Arlen and Cindy Foster are farmers in Miner County, South Dakota. Arlen’s grandfather bought the land over a century ago, and the family has been working it ever since. In 1936, Arlen’s father planted a tree belt on the south end of the farm as a conservation measure. As the weather warms, the snow around the tree belt melts and the water flows into the circular depression, called a “prairie pothole” (circled in blue on the lower right hand part of the picture). Unfortunately for the Fosters, the federal government has declared that the shallow depression is a protected wetland, and thus denied them the productive use of that portion of their land.
Department of Agriculture regulations define what qualifies as a wetland, but remain vague on some of the details. The regulations say that, if a parcel’s wetland status can’t be determined due to alteration of the vegetation (such as through filling or tilling the land), a similar parcel from the “local area” will be chosen to act as a proxy. “Local area” is never defined, but a 2010 internal field circular refers agency officials to an Army Corps of Engineers manual that uses the parallel language “adjacent vegetation.” Here, the agency interpreted “local area” to refer to an area of almost 11,000 square miles and then selected proxy site some 33 miles from the Fosters’ farm. That proxy site supports wetland vegetation, so the Fosters’ land was also declared a protected wetland.
The Fosters appealed that determination all the way to the Eighth Circuit Court of Appeals, which blindly deferred to the agency’s strained and unnatural interpretation of “local area,” upholding the determination as a reasonable reading of the regulations’ requirements. Now the Fosters are seeking Supreme Court review, and the Cato Institute has filed an amicus brief in support of their petition for certiorari. The Eighth Circuit relied on the 1997 Supreme Court case Auer v. Robbins, which held that courts should give broad deference to an agency’s interpretation of its own regulations. While Auer’s holding has repeatedly been called into question by both the Supreme Court and various lower courts, the Eighth Circuit’s decision goes beyond Auer’s already shaky foundations. The decision actually afforded the agency “second‐level” Auer deference, deferring to an interpretation of a vaguely written agency circular that interprets a vague regulation that in turn interprets a vague statute–all to get to a definition of “local area” that is nothing close to a natural and reasonable interpretation of that term.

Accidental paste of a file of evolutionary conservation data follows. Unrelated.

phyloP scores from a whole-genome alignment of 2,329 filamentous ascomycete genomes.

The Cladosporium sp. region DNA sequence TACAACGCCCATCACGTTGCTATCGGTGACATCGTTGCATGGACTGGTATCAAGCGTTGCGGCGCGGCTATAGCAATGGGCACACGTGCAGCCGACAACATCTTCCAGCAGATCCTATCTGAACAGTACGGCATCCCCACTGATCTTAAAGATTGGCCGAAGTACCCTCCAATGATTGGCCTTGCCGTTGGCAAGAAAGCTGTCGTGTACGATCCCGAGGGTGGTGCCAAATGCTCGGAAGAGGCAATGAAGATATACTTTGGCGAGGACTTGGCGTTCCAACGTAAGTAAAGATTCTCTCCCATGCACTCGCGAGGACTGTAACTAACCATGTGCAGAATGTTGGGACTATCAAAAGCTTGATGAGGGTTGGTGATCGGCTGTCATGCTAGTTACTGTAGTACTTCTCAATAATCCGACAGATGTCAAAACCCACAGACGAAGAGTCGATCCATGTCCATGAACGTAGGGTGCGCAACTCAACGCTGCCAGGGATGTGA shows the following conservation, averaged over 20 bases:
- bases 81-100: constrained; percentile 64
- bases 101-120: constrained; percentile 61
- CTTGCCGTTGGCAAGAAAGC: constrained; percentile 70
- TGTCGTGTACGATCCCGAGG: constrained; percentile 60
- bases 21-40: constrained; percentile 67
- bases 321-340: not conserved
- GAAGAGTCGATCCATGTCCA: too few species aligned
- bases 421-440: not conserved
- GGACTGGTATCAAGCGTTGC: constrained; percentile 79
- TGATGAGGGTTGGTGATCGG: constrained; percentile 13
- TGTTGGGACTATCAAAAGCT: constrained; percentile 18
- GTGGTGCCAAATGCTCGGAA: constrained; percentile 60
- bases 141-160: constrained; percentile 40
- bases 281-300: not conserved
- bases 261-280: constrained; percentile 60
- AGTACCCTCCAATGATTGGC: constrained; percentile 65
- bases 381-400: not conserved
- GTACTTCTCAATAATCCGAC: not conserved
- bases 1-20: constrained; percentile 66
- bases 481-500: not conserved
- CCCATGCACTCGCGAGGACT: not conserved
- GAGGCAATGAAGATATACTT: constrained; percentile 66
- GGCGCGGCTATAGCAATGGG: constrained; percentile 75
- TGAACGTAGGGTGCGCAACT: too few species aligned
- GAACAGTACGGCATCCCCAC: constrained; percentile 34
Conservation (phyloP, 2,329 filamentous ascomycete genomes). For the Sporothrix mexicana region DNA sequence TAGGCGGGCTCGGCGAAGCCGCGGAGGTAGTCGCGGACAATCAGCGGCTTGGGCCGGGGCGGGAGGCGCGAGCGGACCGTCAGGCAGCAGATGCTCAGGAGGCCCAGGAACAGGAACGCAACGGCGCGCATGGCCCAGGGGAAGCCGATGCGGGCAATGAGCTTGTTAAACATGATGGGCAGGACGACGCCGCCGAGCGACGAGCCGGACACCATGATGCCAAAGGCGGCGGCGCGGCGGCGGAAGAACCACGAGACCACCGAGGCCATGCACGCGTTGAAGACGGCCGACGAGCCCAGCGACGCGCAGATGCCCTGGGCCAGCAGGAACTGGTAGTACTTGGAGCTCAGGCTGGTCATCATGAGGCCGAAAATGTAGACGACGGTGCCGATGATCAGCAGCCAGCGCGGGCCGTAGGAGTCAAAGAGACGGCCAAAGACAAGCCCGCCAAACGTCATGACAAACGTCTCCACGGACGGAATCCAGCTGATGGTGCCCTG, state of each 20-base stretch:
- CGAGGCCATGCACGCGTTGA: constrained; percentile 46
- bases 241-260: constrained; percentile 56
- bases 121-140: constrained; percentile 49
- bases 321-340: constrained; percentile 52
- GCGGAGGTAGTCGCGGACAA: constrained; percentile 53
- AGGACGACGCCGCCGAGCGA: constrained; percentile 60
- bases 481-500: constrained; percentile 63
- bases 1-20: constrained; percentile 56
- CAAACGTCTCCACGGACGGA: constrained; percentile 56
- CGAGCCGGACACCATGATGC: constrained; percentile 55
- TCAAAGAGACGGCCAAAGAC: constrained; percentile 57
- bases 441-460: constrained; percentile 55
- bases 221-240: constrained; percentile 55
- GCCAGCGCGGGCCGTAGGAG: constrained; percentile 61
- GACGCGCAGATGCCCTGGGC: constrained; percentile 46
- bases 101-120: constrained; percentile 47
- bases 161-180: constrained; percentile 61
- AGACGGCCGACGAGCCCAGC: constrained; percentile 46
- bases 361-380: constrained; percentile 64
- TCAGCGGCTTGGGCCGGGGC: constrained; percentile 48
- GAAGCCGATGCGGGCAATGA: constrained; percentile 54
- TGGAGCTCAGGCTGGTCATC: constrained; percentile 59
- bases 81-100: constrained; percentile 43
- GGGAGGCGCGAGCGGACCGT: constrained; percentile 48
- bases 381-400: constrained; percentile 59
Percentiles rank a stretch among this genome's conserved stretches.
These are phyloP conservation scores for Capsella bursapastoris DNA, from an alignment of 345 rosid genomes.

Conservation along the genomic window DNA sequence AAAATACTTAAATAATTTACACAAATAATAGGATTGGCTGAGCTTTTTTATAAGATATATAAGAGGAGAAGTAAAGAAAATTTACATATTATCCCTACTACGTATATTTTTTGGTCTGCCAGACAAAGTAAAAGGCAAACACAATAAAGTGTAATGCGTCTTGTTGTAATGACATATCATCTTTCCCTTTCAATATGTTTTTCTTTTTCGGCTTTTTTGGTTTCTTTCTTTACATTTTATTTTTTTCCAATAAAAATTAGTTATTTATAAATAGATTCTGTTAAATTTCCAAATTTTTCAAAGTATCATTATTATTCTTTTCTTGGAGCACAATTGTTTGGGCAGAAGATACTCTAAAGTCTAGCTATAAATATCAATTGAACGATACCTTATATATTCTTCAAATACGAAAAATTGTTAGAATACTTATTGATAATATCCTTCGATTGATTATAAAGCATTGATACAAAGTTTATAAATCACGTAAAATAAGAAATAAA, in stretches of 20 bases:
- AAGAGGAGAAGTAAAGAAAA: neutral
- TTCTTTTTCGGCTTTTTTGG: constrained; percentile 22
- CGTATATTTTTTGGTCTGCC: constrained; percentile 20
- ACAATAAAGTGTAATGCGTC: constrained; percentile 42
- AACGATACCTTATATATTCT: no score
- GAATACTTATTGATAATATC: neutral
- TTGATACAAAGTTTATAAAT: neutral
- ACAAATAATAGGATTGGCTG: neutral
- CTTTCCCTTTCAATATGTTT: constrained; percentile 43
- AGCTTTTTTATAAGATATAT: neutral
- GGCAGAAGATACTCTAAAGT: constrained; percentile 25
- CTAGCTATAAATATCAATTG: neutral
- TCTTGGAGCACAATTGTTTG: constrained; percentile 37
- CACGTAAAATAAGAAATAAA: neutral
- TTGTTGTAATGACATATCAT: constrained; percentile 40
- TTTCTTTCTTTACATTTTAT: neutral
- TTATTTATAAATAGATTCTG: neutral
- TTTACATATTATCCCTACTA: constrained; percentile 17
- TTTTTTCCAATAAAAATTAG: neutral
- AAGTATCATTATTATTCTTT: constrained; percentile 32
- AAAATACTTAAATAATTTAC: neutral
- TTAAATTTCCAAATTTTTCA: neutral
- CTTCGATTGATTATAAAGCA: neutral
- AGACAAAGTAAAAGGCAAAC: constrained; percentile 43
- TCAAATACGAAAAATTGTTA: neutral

We argue that Auer should not be extended in this way for several reasons. Since major policy decisions are being made in internal documents with no notice to the public, ordinary people are denied fair warning of what the law requires of them. And since these interpretive decisions are not binding on the agency itself, it is free to change them at any time, again without any notice to the public. Second‐level Auer deference also undermines the rule of lenity—a traditional rule of interpretation stating that ambiguity in criminal statutes must be resolved in favor of the defendant—even more than first‐level Auer deference already does. It effectively allows agencies to create new crimes (again without notice to the public) by doing as little as reinterpreting a footnote in a memo. Cato urges the Supreme Court take the case so that it may rein in the expansion of Auer deference and make it clear to administrative agencies that they cannot avoid judicial review by refusing to promulgate clear, unambiguous regulations.